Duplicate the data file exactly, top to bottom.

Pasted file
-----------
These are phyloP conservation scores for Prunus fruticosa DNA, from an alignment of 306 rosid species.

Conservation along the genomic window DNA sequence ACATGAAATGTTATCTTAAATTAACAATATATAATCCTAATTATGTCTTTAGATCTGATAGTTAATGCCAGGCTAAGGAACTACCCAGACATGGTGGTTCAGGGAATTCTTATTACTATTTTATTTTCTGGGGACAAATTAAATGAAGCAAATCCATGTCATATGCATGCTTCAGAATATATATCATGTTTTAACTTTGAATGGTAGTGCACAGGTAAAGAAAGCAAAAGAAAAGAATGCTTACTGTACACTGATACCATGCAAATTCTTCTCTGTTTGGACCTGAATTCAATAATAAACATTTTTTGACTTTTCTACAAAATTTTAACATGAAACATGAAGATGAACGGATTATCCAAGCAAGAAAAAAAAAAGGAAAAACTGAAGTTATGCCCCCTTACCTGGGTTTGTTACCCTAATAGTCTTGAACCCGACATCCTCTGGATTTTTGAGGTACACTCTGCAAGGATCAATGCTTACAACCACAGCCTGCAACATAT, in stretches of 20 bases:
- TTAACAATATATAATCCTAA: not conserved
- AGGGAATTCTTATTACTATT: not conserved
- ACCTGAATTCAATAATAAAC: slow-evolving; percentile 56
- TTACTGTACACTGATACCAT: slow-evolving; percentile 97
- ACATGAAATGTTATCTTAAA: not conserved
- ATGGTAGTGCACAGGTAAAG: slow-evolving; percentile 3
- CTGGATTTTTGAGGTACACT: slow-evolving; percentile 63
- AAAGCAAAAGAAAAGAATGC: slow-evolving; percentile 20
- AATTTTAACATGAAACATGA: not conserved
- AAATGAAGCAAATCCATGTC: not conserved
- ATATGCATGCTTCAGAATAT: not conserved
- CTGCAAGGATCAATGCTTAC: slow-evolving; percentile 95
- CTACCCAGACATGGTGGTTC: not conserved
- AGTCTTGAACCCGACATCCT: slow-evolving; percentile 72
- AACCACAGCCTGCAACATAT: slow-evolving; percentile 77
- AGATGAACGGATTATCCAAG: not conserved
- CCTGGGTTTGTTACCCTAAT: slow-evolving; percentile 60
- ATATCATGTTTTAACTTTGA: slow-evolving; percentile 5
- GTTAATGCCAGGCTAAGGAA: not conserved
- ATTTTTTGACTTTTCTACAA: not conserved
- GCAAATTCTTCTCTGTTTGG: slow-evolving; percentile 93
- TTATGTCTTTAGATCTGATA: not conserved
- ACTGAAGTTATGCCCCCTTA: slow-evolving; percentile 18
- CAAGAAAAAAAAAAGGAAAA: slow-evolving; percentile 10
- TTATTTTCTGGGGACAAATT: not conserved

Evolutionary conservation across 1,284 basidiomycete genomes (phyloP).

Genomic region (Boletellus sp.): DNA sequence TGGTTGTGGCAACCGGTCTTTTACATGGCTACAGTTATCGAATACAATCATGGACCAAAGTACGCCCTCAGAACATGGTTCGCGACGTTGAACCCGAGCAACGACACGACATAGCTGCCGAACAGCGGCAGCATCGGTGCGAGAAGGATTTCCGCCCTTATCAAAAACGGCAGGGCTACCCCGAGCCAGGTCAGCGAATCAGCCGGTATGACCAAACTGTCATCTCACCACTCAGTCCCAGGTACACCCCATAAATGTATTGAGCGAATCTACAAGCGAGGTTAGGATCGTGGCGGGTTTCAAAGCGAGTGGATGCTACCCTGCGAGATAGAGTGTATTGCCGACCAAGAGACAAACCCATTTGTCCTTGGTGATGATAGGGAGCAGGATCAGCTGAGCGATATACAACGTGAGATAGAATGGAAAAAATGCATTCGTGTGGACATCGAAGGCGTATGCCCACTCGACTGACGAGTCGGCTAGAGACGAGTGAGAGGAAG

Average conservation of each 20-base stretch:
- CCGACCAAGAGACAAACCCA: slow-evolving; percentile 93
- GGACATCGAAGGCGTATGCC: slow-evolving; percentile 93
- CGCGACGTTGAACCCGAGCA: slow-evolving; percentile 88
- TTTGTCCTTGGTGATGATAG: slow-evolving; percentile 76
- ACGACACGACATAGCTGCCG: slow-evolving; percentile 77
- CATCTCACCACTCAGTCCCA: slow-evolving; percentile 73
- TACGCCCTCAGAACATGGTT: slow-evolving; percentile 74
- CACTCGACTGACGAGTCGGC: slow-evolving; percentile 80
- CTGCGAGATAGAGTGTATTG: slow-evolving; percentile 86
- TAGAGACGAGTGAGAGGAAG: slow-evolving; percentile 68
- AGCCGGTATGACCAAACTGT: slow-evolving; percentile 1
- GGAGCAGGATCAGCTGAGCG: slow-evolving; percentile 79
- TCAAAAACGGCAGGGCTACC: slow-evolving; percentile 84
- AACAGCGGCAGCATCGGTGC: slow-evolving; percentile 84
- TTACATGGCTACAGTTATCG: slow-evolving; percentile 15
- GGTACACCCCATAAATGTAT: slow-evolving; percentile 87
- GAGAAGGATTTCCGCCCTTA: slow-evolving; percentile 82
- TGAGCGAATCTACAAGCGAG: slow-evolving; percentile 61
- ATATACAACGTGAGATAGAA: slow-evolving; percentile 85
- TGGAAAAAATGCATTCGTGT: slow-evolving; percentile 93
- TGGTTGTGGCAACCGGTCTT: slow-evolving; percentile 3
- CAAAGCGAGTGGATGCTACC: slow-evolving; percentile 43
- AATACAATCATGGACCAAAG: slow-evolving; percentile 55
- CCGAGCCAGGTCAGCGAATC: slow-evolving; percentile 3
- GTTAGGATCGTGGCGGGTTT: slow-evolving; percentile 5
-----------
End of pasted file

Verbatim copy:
These are phyloP conservation scores for Prunus fruticosa DNA, from an alignment of 306 rosid species.

Conservation along the genomic window DNA sequence ACATGAAATGTTATCTTAAATTAACAATATATAATCCTAATTATGTCTTTAGATCTGATAGTTAATGCCAGGCTAAGGAACTACCCAGACATGGTGGTTCAGGGAATTCTTATTACTATTTTATTTTCTGGGGACAAATTAAATGAAGCAAATCCATGTCATATGCATGCTTCAGAATATATATCATGTTTTAACTTTGAATGGTAGTGCACAGGTAAAGAAAGCAAAAGAAAAGAATGCTTACTGTACACTGATACCATGCAAATTCTTCTCTGTTTGGACCTGAATTCAATAATAAACATTTTTTGACTTTTCTACAAAATTTTAACATGAAACATGAAGATGAACGGATTATCCAAGCAAGAAAAAAAAAAGGAAAAACTGAAGTTATGCCCCCTTACCTGGGTTTGTTACCCTAATAGTCTTGAACCCGACATCCTCTGGATTTTTGAGGTACACTCTGCAAGGATCAATGCTTACAACCACAGCCTGCAACATAT, in stretches of 20 bases:
- TTAACAATATATAATCCTAA: not conserved
- AGGGAATTCTTATTACTATT: not conserved
- ACCTGAATTCAATAATAAAC: slow-evolving; percentile 56
- TTACTGTACACTGATACCAT: slow-evolving; percentile 97
- ACATGAAATGTTATCTTAAA: not conserved
- ATGGTAGTGCACAGGTAAAG: slow-evolving; percentile 3
- CTGGATTTTTGAGGTACACT: slow-evolving; percentile 63
- AAAGCAAAAGAAAAGAATGC: slow-evolving; percentile 20
- AATTTTAACATGAAACATGA: not conserved
- AAATGAAGCAAATCCATGTC: not conserved
- ATATGCATGCTTCAGAATAT: not conserved
- CTGCAAGGATCAATGCTTAC: slow-evolving; percentile 95
- CTACCCAGACATGGTGGTTC: not conserved
- AGTCTTGAACCCGACATCCT: slow-evolving; percentile 72
- AACCACAGCCTGCAACATAT: slow-evolving; percentile 77
- AGATGAACGGATTATCCAAG: not conserved
- CCTGGGTTTGTTACCCTAAT: slow-evolving; percentile 60
- ATATCATGTTTTAACTTTGA: slow-evolving; percentile 5
- GTTAATGCCAGGCTAAGGAA: not conserved
- ATTTTTTGACTTTTCTACAA: not conserved
- GCAAATTCTTCTCTGTTTGG: slow-evolving; percentile 93
- TTATGTCTTTAGATCTGATA: not conserved
- ACTGAAGTTATGCCCCCTTA: slow-evolving; percentile 18
- CAAGAAAAAAAAAAGGAAAA: slow-evolving; percentile 10
- TTATTTTCTGGGGACAAATT: not conserved

Evolutionary conservation across 1,284 basidiomycete genomes (phyloP).

Genomic region (Boletellus sp.): DNA sequence TGGTTGTGGCAACCGGTCTTTTACATGGCTACAGTTATCGAATACAATCATGGACCAAAGTACGCCCTCAGAACATGGTTCGCGACGTTGAACCCGAGCAACGACACGACATAGCTGCCGAACAGCGGCAGCATCGGTGCGAGAAGGATTTCCGCCCTTATCAAAAACGGCAGGGCTACCCCGAGCCAGGTCAGCGAATCAGCCGGTATGACCAAACTGTCATCTCACCACTCAGTCCCAGGTACACCCCATAAATGTATTGAGCGAATCTACAAGCGAGGTTAGGATCGTGGCGGGTTTCAAAGCGAGTGGATGCTACCCTGCGAGATAGAGTGTATTGCCGACCAAGAGACAAACCCATTTGTCCTTGGTGATGATAGGGAGCAGGATCAGCTGAGCGATATACAACGTGAGATAGAATGGAAAAAATGCATTCGTGTGGACATCGAAGGCGTATGCCCACTCGACTGACGAGTCGGCTAGAGACGAGTGAGAGGAAG

Average conservation of each 20-base stretch:
- CCGACCAAGAGACAAACCCA: slow-evolving; percentile 93
- GGACATCGAAGGCGTATGCC: slow-evolving; percentile 93
- CGCGACGTTGAACCCGAGCA: slow-evolving; percentile 88
- TTTGTCCTTGGTGATGATAG: slow-evolving; percentile 76
- ACGACACGACATAGCTGCCG: slow-evolving; percentile 77
- CATCTCACCACTCAGTCCCA: slow-evolving; percentile 73
- TACGCCCTCAGAACATGGTT: slow-evolving; percentile 74
- CACTCGACTGACGAGTCGGC: slow-evolving; percentile 80
- CTGCGAGATAGAGTGTATTG: slow-evolving; percentile 86
- TAGAGACGAGTGAGAGGAAG: slow-evolving; percentile 68
- AGCCGGTATGACCAAACTGT: slow-evolving; percentile 1
- GGAGCAGGATCAGCTGAGCG: slow-evolving; percentile 79
- TCAAAAACGGCAGGGCTACC: slow-evolving; percentile 84
- AACAGCGGCAGCATCGGTGC: slow-evolving; percentile 84
- TTACATGGCTACAGTTATCG: slow-evolving; percentile 15
- GGTACACCCCATAAATGTAT: slow-evolving; percentile 87
- GAGAAGGATTTCCGCCCTTA: slow-evolving; percentile 82
- TGAGCGAATCTACAAGCGAG: slow-evolving; percentile 61
- ATATACAACGTGAGATAGAA: slow-evolving; percentile 85
- TGGAAAAAATGCATTCGTGT: slow-evolving; percentile 93
- TGGTTGTGGCAACCGGTCTT: slow-evolving; percentile 3
- CAAAGCGAGTGGATGCTACC: slow-evolving; percentile 43
- AATACAATCATGGACCAAAG: slow-evolving; percentile 55
- CCGAGCCAGGTCAGCGAATC: slow-evolving; percentile 3
- GTTAGGATCGTGGCGGGTTT: slow-evolving; percentile 5